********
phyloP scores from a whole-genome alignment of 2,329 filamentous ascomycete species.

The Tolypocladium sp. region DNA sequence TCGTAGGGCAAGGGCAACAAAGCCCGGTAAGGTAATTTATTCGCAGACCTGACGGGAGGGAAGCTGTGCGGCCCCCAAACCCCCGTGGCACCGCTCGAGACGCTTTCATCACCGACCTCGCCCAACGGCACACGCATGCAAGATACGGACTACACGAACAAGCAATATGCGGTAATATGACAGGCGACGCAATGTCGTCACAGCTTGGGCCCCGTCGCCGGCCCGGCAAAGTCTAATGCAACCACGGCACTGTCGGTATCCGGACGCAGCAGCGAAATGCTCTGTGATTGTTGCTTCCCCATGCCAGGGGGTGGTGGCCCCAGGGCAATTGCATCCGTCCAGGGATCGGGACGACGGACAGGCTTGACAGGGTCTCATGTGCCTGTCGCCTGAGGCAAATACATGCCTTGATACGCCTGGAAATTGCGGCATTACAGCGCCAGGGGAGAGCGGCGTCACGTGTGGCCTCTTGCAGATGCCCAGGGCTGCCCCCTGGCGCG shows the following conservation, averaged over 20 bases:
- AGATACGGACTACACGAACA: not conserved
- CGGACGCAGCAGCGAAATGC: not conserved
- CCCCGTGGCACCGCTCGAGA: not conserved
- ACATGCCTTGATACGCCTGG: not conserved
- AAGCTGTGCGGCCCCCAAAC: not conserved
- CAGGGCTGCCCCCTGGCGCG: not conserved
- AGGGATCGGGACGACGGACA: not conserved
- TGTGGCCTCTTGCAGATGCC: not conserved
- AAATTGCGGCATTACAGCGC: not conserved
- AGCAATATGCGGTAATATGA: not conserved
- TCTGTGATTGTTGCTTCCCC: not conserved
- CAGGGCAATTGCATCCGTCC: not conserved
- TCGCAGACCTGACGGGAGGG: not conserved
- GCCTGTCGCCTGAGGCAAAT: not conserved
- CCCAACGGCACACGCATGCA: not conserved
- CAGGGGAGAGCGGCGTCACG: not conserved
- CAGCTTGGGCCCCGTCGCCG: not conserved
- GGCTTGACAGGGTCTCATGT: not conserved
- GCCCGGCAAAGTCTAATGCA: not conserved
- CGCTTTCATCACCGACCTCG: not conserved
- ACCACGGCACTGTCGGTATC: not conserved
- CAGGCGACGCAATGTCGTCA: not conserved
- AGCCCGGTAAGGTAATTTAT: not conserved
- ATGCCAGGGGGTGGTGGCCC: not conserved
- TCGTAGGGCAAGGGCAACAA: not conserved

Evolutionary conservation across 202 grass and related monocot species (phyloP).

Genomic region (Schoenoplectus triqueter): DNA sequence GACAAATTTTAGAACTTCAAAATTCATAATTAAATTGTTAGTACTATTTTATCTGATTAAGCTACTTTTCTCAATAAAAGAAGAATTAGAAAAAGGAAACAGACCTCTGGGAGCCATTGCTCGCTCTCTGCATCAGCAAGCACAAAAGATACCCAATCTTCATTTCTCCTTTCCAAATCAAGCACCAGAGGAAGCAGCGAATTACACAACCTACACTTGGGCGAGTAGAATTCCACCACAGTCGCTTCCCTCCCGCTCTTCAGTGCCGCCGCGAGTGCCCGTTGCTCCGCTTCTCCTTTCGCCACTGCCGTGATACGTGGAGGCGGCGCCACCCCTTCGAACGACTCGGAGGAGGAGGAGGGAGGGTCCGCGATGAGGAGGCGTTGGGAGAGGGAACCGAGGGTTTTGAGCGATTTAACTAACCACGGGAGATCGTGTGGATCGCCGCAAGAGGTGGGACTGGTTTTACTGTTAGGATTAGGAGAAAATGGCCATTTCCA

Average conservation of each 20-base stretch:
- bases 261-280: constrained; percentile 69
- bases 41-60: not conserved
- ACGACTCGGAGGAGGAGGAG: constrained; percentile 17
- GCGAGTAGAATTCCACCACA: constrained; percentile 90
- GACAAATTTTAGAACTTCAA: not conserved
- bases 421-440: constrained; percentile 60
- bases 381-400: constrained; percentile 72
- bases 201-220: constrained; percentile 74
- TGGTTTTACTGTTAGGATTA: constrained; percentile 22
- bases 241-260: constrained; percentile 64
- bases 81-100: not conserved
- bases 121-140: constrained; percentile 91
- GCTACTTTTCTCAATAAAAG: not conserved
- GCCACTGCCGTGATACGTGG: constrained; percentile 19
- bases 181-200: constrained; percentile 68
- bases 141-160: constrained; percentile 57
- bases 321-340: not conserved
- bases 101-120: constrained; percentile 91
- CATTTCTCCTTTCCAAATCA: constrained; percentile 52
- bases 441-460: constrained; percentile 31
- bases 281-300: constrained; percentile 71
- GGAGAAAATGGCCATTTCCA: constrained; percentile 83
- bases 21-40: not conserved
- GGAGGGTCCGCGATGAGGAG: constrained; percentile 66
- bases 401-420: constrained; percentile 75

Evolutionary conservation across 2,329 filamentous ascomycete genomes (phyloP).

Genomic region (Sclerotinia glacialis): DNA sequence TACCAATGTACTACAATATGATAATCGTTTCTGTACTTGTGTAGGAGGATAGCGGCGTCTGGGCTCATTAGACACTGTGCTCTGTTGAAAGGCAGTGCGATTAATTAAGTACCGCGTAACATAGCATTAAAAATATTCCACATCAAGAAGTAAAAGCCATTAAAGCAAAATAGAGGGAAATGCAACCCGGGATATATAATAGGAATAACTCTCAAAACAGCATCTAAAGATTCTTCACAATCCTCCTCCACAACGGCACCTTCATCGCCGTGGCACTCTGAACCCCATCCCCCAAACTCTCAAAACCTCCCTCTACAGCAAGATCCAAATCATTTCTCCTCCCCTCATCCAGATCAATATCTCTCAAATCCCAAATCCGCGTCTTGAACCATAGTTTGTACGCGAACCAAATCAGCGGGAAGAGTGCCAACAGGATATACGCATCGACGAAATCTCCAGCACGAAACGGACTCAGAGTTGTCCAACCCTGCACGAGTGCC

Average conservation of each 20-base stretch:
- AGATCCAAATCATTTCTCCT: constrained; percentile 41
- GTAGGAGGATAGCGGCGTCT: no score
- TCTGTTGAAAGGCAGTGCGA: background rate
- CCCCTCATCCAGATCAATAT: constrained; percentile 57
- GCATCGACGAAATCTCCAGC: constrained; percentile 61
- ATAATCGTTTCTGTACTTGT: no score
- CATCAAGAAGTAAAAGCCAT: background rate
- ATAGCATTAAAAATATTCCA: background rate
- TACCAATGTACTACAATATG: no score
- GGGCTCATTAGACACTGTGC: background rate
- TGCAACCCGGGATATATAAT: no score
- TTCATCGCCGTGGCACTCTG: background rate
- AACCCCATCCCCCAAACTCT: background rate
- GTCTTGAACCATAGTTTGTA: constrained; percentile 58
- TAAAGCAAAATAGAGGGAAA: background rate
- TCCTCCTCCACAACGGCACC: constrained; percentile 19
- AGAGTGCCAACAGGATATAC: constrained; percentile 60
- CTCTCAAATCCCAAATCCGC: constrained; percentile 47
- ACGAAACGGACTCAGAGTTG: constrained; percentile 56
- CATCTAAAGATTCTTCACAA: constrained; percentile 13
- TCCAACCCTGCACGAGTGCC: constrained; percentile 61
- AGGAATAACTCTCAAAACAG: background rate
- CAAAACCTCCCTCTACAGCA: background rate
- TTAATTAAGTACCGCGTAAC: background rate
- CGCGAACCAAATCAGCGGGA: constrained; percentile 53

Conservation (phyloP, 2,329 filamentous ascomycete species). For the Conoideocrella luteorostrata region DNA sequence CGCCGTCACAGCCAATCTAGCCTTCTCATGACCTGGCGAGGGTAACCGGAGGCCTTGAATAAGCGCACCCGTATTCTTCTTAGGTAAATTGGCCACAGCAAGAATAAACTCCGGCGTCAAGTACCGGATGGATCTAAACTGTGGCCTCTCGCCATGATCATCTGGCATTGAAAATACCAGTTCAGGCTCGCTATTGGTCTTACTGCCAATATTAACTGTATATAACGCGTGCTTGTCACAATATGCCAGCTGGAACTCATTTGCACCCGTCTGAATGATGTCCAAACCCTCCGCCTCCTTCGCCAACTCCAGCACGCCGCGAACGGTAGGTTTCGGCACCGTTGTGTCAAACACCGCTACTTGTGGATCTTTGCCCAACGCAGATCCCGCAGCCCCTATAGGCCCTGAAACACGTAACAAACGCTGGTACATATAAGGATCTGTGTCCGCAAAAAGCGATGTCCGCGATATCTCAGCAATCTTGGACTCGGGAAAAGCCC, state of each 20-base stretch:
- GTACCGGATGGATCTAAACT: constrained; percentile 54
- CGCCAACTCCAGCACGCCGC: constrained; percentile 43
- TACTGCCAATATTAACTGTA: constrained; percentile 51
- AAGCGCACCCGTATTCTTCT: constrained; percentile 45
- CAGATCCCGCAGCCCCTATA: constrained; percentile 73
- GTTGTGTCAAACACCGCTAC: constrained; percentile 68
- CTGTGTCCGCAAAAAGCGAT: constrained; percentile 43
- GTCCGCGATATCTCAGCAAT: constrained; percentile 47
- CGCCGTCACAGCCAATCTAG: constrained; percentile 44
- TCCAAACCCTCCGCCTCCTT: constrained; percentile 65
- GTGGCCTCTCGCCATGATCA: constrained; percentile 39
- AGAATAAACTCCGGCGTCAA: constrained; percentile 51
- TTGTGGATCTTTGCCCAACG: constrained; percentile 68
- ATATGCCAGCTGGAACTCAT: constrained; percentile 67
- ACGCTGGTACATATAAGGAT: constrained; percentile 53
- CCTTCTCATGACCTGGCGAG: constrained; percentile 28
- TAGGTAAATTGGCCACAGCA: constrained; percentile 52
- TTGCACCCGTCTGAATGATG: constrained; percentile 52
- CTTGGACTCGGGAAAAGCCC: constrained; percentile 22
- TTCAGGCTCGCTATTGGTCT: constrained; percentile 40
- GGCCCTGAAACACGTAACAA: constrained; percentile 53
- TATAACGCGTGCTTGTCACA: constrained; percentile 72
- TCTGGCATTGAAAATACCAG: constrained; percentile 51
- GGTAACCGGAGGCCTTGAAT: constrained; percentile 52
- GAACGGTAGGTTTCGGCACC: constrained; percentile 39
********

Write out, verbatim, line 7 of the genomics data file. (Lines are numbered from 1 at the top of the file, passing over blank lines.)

- AAGCTGTGCGGCCCCCAAAC: not conserved